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The Daily Wildcat

The Daily Wildcat

 

Senseless immigration legislation will lead to more trouble

Russell Pearce, the president of the Arizona Senate, is at it again with his unquenchable thirst for pursuing illegal immigrants to the furthest extent of the law and then beyond it.

Pearce, known largely for his role in the infamous S.B. 1070, is now among those in the Arizona Senate who are introducing legislation that will make it a crime for illegal immigrants to drive in the state, bar them from public education, dole out special birth certificates that deny state citizenship to children born in the US to illegal immigrants and force eviction of those who harbor illegal immigrants in public housing. The new legislation, S.B. 1611, is sure to bring up several lawsuits, but apparently the Legislature is banking on that in order to bring the matter before court for a landmark victory.

Pearce said that, in order to stop what he calls “”the invasion,”” the state must stop “”rewarding people for breaking (immigration) laws,”” according to an article from The New York Times. Supporter of the new legislation, Katie Dionne, said in the same article, “”if (an immigrant’s) life is so wonderful, why did they leave where they’re from?””

First, to touch on Dionne’s remark, the life of an immigrant isn’t wonderful. Mexico is currently in such a vicious and corrupt state that these people are fleeing the chaos in search of a better life. If you don’t want to hear it from a college student, just listen to Gov. Jan Brewer. By now we’ve all heard her accusations that beheadings are spilling over from Mexico. While she’s wrong about the spillover, Brewer is right about the state of violence. Just ask Tiffany Hartley, whose husband was shot in Mexico while on his Jet Ski.  

Second, yes, these people are breaking the law, and we certainly ought to punish them, but this Joseph McCarthy-like witch hunt to uproot the immigrants and punish their children is truly going too far.

How can someone be born in the US, but denied state citizenship? There seems to be a conflict here, both in logic and with that pesky 14th Amendment to the U.S. Constitution. Furthermore, perhaps the grossest overstep of the legislation is the punishment for harboring an illegal immigrant.  

Play out this scenario: An illegal immigrant couple comes over to the U.S. and lives with relatives who are current U.S. citizens living in public housing. This is, of course, breaking the law and the U.S. citizens are essentially harboring a fugitive couple. Under this new legislation, if discovered, not only will the illegal immigrants most likely be jailed and eventually deported, but their relatives can be evicted from their homes.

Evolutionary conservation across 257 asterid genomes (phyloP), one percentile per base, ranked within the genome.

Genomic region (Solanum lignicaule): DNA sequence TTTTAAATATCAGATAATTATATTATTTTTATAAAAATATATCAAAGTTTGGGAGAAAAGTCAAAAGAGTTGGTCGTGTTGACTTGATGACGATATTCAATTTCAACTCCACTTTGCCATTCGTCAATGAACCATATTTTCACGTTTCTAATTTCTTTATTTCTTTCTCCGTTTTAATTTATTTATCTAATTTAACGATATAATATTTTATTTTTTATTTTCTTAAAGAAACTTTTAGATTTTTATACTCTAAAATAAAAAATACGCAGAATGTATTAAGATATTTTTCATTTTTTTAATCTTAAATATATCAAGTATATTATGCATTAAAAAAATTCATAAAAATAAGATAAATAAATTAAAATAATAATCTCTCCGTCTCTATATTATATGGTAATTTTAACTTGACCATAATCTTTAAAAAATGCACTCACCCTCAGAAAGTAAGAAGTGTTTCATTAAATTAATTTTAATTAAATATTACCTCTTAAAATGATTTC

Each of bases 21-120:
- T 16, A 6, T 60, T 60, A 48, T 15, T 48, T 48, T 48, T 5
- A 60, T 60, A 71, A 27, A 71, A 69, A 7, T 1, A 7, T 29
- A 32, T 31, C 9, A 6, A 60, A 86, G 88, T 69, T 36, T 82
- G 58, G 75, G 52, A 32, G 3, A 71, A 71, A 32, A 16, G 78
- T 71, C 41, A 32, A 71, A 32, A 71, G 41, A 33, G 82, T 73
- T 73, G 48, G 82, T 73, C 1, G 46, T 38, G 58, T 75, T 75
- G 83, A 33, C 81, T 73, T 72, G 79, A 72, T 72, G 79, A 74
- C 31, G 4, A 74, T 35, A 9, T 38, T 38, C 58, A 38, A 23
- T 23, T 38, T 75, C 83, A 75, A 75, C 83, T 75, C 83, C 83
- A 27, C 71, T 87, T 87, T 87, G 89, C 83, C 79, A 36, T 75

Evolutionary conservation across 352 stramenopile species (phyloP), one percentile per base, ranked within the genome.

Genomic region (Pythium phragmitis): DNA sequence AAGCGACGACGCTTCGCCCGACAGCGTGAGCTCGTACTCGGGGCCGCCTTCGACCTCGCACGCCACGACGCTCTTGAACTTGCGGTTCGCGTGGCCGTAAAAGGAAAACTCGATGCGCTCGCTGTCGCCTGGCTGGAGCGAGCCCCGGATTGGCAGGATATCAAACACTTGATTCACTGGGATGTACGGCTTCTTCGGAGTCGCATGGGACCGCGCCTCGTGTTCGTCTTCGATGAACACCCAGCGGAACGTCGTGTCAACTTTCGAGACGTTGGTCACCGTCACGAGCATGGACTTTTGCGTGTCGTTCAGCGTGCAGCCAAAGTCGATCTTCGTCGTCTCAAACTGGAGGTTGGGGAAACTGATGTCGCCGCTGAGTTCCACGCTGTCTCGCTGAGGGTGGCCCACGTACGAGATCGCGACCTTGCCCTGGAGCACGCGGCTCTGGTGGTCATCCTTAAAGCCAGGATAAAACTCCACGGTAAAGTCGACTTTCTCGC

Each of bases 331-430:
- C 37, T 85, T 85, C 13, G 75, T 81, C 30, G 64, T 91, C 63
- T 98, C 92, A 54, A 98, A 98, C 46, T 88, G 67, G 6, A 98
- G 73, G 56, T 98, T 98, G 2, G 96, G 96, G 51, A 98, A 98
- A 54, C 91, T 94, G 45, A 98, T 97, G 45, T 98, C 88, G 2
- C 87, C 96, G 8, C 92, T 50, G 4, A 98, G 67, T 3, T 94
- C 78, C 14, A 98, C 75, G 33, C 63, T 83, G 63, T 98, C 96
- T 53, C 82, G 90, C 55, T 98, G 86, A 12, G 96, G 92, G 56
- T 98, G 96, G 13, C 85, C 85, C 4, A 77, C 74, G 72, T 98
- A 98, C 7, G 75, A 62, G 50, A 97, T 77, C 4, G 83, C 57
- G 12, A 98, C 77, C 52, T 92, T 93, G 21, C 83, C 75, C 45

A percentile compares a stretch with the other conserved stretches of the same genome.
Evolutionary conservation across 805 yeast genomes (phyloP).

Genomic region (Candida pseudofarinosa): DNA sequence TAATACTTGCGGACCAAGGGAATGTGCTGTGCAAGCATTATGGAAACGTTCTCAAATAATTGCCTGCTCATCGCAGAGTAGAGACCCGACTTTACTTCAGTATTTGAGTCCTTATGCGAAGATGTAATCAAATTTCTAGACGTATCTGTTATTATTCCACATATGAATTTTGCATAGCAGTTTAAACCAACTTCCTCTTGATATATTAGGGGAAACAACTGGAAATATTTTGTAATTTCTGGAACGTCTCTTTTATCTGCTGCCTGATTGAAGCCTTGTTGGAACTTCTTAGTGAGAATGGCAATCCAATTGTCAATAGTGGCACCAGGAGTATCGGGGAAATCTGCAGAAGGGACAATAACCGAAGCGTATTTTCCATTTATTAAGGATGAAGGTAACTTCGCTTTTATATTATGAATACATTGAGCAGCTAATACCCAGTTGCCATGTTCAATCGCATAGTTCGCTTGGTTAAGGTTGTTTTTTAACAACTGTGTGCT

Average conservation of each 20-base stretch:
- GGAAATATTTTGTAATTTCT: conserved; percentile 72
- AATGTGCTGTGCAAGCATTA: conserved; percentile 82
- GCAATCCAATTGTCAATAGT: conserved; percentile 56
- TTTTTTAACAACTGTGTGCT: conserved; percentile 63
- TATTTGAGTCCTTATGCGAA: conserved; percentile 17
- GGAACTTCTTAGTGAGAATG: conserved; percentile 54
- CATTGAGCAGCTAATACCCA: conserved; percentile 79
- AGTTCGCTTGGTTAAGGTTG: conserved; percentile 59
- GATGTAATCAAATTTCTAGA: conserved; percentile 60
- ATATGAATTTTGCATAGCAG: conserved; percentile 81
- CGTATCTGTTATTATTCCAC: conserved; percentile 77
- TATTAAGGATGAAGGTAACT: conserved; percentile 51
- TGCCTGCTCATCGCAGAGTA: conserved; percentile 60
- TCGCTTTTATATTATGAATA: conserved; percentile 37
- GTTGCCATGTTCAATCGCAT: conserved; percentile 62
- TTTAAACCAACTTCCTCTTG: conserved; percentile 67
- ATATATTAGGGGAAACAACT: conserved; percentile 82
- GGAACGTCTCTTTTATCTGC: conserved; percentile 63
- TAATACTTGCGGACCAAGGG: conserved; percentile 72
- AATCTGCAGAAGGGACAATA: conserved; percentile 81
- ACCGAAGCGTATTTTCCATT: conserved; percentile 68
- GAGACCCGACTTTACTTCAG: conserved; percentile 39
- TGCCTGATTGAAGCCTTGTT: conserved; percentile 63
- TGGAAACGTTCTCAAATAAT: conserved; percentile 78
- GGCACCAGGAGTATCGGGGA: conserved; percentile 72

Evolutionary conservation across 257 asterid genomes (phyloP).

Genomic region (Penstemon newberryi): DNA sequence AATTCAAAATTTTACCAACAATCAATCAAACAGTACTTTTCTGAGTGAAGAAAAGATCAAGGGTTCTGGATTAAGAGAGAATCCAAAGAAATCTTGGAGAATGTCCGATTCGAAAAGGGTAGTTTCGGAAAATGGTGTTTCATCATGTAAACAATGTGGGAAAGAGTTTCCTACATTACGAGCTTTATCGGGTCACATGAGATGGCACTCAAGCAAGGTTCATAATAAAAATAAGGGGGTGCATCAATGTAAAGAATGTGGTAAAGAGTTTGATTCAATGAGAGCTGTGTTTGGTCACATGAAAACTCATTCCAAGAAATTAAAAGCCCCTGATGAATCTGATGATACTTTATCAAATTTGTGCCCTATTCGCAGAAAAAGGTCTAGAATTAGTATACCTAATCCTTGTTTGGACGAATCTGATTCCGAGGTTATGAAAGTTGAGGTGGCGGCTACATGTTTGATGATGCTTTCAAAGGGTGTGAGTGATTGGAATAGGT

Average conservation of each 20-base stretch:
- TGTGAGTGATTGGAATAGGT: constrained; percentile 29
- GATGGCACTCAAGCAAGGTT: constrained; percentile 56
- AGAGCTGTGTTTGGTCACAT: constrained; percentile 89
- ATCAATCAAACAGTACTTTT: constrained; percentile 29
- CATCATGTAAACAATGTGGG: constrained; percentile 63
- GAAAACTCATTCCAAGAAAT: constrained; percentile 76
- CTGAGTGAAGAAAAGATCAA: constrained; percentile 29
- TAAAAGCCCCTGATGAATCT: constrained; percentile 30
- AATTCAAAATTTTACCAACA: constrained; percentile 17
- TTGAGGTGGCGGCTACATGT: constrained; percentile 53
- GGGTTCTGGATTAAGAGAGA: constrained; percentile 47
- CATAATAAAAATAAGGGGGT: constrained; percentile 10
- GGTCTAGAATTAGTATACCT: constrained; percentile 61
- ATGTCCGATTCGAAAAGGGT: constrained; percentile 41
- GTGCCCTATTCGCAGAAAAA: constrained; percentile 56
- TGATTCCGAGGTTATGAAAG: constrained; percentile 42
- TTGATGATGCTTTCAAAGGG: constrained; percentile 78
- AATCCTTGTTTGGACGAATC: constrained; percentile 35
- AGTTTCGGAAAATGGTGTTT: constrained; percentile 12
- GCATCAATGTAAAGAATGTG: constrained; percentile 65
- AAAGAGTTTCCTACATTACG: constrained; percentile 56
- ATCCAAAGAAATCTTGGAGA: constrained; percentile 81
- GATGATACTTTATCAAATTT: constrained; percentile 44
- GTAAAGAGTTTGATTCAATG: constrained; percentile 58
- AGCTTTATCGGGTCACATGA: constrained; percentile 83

Now factor in the possibility of a child being born to that illegal couple and tell me things don’t get complicated. The current law on the books, Arizona Revised Statute 13-2929, lists the punishment for harboring an illegal alien as a Class 1 misdemeanor, and a fine of up to $1,000. Now tack on eviction and ask yourself if this is going too far.

It is understandable to want to bring illegal immigrants to justice. They’re here illegally and that is a crime. But at what point do we stop treating them as an illegal immigrant and more like some sort of vicious monster? Is it really so bad to want a better life? What happened to embracing the tired, poor, huddled masses that yearn to breathe free?  

This incessant hounding to stop “”the invasion”” needs to be abandoned. The lawsuits and boycotts of this bigotry alone are draining our, already weak, state of its limited resources. Now we learn that our Legislature is passing bills in hopes of getting judicially reviewed and challenged? That’s like betting money you don’t have. It’s as though Arizona is truly aiming to be labeled the most senseless state in the union.

— Storm Byrd is a political science sophomore. He can be reached at letters@wildcat.arizona.edu.

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